Mark’s Off Madison in Manhattan Serves Elevated Schmaltz
Toasty lighting, a caper of savory tiling, and a healthy schmear of graphic design—Mark’s Off Madison is the everything bagel of hospitality and retail design. Chef Mark Strausman recently opened the restaurant and all-day bakery at 41 Madison Square Park as an ode to his 30-plus year culinary career and his days at Freds at Barneys and is serving some of his greatest hits (think: Madison Ave salad and Estelle’s chicken soup). The restaurant’s interiors meanwhile are elegant, warm, and familiar with tailored New York touches, designed to parallel Strausman’s own cooking style and background.
The 4,250-square-foot space, designed by Schefer Design, features high ceilings and full-height windows with an open bakery at the center of the restaurant, allowing patrons to engage with the production process. In the main dining room, a wood coffered ceiling, antiqued mirrored wall, and a walnut floor are lit by the warm glow of a series of globe light fixtures from Jeffrey Nathan Lighting Design, fostering a warm environment. “We wanted to evoke the international style in a way that was comfortable and to a degree casual during the day, but also sexy and romantic at dinner,” Strausman says. “David and Eve-Lynn Schefer did a wonderful job intuiting what we wanted and we get compliments on the design all the time. Mark’s Off Madison was created to feature our bakery, specifically our bagels, and so we decided to place the bakery in the dining room with large windows so diners could see into the bakery. It’s there, but not intrusive. It’s not a floor show, but it adds an element of visual interest.”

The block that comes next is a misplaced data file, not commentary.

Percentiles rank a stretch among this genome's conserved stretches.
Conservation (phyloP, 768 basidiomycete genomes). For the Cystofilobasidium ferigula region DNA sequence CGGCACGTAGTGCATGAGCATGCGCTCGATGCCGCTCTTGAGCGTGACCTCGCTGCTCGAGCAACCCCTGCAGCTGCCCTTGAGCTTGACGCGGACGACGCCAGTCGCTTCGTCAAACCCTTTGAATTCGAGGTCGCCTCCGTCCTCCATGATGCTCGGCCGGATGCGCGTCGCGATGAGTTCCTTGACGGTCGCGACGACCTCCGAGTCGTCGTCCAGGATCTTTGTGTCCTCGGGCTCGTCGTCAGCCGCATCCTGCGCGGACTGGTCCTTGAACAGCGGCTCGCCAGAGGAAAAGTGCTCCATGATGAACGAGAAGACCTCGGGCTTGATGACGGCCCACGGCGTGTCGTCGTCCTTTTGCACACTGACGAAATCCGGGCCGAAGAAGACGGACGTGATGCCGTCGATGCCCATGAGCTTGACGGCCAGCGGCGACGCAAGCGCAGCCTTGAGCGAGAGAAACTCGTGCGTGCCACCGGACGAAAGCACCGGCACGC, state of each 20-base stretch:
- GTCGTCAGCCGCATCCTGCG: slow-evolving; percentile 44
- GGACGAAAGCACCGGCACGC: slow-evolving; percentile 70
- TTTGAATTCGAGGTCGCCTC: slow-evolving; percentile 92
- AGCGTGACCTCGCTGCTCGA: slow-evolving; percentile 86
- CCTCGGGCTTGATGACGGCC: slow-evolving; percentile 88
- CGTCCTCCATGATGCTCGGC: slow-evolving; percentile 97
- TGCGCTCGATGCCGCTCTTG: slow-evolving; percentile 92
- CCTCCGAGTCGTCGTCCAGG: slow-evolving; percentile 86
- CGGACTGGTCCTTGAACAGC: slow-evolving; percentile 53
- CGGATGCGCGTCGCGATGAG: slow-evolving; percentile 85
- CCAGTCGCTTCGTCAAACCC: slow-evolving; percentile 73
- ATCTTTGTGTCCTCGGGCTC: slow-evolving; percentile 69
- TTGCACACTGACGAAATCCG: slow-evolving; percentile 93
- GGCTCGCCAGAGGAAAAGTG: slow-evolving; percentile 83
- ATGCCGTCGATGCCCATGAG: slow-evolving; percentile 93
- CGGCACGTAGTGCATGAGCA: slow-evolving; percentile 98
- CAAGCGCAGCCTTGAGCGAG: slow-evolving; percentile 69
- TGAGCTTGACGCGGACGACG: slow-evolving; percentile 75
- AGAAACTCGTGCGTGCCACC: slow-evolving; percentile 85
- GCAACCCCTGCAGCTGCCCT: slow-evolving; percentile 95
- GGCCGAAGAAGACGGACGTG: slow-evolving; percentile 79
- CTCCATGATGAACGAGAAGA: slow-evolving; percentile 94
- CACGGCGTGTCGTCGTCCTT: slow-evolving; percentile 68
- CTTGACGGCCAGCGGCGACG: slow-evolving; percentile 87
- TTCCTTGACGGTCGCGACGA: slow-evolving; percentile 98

The logos, signage and other graphics, by the pricelessly named The Young Jerks, were inspired by vintage menus from New York’s fine dining establishments (including some pulled from Strausman’s personal collection) as well as printed ephemera from New York’s Jewish and Italian immigrant food makers. “Mark as a chef, and a person, is a mix of upscale and fully down-to-earth,” Dan Cassaro of The Young Jerks says. “He’s a fun guy who takes his cooking seriously and we wanted the branded touchpoints to capture that unique spirit.” His colleague Dan Christofferson adds: “We looked at a lot of vintage culinary graphics so we could pull from that rich history, have fun with some time-tested aesthetics, and reimagine them in a contemporary restaurant setting.”